While we were sitting in that cellar, I could tell
that something was wrong. I suppose it was a premonition, and I
wasn't the only one who felt it. A lot of us had been together for
a long time. Somehow or another we could tell beforehand whether
a job was going to be easy or hard. I was thirsty, but water couldn't
quench my thirst. I wanted a cigarette, but every time I lit one
up I didn't want it anymore. I tried to eat, but the food had no
taste. When I went up to take a look at the river, everything was
calm and quiet; nothing could be seen and nothing could be heard.
The only thing I saw was smoke coming from the chimney of a little
house in the town across the river. A few hundred yards south of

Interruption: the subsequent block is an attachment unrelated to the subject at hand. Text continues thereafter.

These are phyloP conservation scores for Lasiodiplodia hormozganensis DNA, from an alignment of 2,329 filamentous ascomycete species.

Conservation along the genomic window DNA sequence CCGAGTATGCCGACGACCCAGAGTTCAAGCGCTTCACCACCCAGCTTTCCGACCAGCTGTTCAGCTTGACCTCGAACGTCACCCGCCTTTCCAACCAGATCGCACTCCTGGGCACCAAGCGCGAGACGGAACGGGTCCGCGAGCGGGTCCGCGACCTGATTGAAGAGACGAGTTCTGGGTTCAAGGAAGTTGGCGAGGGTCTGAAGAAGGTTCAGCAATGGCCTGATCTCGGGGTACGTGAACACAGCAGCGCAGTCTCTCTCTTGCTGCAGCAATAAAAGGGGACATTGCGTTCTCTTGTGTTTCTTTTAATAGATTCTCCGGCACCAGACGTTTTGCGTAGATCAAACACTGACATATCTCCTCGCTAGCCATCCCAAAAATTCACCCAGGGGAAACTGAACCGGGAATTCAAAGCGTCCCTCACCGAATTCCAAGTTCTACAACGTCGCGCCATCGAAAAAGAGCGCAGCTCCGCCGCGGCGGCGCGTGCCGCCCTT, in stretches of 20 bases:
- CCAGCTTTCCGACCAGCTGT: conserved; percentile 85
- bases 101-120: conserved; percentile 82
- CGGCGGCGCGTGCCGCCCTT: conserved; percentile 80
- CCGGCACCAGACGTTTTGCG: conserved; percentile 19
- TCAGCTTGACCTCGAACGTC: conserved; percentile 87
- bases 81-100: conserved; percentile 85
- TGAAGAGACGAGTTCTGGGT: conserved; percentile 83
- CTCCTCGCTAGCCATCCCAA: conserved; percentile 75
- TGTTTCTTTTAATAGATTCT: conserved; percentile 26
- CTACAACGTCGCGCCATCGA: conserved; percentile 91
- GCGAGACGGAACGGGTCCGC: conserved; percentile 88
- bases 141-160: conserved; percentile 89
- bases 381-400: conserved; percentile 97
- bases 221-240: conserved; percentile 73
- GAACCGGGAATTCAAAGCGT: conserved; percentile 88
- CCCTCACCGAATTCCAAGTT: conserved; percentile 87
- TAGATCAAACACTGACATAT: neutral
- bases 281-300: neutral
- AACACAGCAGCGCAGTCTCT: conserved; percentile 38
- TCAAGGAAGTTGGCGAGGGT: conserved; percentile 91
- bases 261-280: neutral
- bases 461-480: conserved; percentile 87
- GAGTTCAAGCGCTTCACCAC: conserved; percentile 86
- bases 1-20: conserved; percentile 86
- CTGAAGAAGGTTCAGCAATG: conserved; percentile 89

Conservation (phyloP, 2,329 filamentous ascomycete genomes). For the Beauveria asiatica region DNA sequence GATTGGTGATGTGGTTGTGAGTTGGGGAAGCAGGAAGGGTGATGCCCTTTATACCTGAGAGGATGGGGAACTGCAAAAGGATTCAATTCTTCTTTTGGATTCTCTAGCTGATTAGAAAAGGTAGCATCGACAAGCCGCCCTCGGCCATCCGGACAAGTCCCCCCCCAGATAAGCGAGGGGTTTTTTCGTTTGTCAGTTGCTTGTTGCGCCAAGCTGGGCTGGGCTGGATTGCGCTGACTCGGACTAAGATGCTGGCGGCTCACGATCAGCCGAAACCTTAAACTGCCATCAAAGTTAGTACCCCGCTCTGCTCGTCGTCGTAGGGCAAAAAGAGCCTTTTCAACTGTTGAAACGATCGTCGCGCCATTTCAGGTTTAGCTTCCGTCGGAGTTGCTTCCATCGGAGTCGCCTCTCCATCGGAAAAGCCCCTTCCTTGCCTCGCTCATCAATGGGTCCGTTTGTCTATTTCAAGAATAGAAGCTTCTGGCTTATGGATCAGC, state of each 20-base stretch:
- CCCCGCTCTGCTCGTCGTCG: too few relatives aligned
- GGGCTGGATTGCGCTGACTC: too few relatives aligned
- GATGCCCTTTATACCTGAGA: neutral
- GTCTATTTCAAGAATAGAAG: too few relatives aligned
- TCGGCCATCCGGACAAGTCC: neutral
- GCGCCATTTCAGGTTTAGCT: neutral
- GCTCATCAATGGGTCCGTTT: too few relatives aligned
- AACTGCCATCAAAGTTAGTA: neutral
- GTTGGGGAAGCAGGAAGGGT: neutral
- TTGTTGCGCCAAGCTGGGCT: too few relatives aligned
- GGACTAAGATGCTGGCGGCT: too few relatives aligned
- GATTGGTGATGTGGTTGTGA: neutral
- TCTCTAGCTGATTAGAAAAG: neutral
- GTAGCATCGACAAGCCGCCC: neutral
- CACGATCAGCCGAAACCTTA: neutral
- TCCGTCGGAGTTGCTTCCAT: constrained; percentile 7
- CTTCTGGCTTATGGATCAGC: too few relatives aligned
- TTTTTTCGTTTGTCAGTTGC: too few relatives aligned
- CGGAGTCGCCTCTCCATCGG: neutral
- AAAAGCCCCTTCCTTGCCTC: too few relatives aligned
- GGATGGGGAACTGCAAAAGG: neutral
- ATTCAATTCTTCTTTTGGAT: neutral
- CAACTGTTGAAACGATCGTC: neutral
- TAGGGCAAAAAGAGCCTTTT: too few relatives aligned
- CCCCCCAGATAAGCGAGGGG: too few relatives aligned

us was a blown bridge. One company was going to cross near it. Lieutenant
Virgil McAlpin, the battalion S-2, walked out on the bridge and
had driven his jeep along the river bank, but no one shot at him.
. . .
At about 1:00 A.M. on March 28, 1945, the 80th Division started
the trek across the Rhine River. The first boats carrying Company
E and Company G shoved off from slips and docks on the Mainz riverfront.
The river was about five hundred yards wide at the spot we had
to cross. When the first wave was halfway across the river, the
Krauts opened up with their 20mm and 37mm antiaircraft guns and
their machine guns, small arms, and artillery. The men kept paddling.
. . .